Mancy Li wants to get her hands on Apple's newest version of the iPhone, but she won't bother to queue up in Hong Kong when it is released in Asia this week.
"I want to get one because it is trendy. It has a touch screen, it looks pretty and it's made by Apple," the 22-year-old visual arts student says.
But she's prepared to wait and see what happens to the price of running the new version of the phone, which Apple hopes will become as big a global hit as its iconic iPod music player.
The iPhone 3G, which Apple is billing as twice as fast and half as expensive as the debut model, will roll out in cities from Tokyo to Sydney on Friday but it could face challenges in Asia it will not have elsewhere.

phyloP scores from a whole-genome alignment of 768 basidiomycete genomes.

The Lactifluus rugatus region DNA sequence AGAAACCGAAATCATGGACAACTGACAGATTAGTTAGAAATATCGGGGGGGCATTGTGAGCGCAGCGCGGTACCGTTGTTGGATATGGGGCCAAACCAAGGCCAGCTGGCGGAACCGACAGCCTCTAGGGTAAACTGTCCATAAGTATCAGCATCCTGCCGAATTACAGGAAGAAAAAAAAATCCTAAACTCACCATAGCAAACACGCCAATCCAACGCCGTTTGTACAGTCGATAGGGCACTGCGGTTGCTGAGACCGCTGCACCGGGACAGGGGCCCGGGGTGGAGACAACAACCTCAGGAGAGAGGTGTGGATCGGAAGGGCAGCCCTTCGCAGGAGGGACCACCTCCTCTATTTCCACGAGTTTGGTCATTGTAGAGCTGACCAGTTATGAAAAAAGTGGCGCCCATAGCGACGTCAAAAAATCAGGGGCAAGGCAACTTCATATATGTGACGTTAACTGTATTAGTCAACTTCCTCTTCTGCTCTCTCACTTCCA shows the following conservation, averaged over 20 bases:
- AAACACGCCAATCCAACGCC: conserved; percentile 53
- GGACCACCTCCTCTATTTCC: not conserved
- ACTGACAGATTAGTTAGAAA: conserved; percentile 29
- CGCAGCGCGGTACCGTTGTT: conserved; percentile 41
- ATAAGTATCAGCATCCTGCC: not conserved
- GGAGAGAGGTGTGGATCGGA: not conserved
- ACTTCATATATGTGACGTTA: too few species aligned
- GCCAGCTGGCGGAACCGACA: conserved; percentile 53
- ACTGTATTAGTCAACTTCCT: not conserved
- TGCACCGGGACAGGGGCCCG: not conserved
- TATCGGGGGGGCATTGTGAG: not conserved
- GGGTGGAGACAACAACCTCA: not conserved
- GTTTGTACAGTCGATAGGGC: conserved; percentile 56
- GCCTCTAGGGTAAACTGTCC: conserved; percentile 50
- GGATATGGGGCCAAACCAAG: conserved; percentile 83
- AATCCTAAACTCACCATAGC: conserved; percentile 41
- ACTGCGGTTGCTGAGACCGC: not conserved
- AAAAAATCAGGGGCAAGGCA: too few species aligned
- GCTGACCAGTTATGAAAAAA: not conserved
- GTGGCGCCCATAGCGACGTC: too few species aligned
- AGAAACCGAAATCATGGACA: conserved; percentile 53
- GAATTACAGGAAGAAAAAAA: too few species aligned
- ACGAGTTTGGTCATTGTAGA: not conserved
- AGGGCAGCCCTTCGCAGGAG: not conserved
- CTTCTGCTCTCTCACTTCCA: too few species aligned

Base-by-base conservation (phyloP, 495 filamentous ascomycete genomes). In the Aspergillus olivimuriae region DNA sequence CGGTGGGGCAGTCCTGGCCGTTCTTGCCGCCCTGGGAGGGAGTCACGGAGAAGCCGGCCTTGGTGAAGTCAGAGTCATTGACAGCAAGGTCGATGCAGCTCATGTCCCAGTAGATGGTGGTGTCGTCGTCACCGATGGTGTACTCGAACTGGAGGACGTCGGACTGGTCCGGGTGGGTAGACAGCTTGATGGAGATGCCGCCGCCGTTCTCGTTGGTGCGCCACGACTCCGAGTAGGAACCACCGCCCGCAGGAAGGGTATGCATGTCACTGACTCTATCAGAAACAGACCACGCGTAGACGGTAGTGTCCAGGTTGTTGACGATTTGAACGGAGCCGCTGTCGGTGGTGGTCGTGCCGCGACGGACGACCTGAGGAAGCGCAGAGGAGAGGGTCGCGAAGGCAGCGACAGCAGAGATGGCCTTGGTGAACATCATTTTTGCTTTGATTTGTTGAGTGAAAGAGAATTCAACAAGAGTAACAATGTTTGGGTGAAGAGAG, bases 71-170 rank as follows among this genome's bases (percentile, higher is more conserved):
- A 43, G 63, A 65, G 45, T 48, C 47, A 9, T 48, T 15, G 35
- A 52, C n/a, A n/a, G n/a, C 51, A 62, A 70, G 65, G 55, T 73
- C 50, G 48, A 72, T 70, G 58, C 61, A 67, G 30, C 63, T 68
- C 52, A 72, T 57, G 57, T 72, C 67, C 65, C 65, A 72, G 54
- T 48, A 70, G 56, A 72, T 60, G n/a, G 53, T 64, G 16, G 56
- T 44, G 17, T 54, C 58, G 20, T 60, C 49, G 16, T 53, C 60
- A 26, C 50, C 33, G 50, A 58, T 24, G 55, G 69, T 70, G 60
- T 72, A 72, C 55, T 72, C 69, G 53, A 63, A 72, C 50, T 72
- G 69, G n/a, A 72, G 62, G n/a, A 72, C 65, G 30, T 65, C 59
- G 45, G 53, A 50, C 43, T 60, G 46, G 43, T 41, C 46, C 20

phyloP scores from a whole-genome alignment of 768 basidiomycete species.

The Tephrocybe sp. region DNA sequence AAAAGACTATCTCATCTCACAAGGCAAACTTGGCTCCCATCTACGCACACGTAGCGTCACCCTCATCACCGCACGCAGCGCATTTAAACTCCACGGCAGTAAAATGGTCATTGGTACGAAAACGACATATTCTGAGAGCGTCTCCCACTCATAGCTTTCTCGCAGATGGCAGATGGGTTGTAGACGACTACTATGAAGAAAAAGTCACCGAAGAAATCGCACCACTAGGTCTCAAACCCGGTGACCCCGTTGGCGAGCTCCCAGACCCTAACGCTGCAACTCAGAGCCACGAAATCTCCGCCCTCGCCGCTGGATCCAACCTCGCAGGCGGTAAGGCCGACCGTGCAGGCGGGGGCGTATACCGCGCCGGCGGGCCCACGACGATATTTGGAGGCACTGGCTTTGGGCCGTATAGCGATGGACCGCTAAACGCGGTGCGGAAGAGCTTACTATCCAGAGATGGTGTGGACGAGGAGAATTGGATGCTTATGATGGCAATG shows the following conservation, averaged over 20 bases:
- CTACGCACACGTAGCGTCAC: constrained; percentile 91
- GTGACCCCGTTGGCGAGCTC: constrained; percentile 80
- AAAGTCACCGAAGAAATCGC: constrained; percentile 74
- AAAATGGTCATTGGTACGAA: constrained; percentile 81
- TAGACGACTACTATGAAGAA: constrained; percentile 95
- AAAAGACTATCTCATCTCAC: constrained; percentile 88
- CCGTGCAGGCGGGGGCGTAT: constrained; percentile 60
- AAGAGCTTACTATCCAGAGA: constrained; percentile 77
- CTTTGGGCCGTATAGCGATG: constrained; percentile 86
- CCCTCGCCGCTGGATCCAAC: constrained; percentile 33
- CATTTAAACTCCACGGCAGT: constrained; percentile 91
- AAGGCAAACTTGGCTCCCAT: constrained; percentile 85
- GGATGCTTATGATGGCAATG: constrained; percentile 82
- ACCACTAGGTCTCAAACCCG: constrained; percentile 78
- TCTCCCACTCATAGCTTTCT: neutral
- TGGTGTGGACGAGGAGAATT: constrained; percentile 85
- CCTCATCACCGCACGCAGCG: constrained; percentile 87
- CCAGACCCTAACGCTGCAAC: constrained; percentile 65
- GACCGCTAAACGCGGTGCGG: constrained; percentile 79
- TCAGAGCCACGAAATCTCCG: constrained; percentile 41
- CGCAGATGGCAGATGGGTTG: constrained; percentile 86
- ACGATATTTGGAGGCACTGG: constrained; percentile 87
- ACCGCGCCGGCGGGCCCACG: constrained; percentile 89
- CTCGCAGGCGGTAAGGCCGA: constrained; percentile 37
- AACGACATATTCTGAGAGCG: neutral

The company is betting the new phone's third generation (3G) capabilities, such as faster Internet access and file transfer, will make the phone a hit. Like the first version, the new model also has an iPod built in.
Many analysts are upbeat about its prospects, seeing Apple as a brand with a strong cachet in tech-savvy Asia.
"It is going to do well," Aloysius Choong, of Singapore-based industry research group IDC, told AFP.
"Apple is a strong brand in Asia and this is their maiden mobile phone offering in Asia. Just the Apple aura or the Apple halo means that there will be non-Apple users who will look at the product."
But in a region where having the latest gadget is almost an obsession, black market debut-version iPhones are already widely available, serviced by countless shops that "unlock" the software to allow them to operate.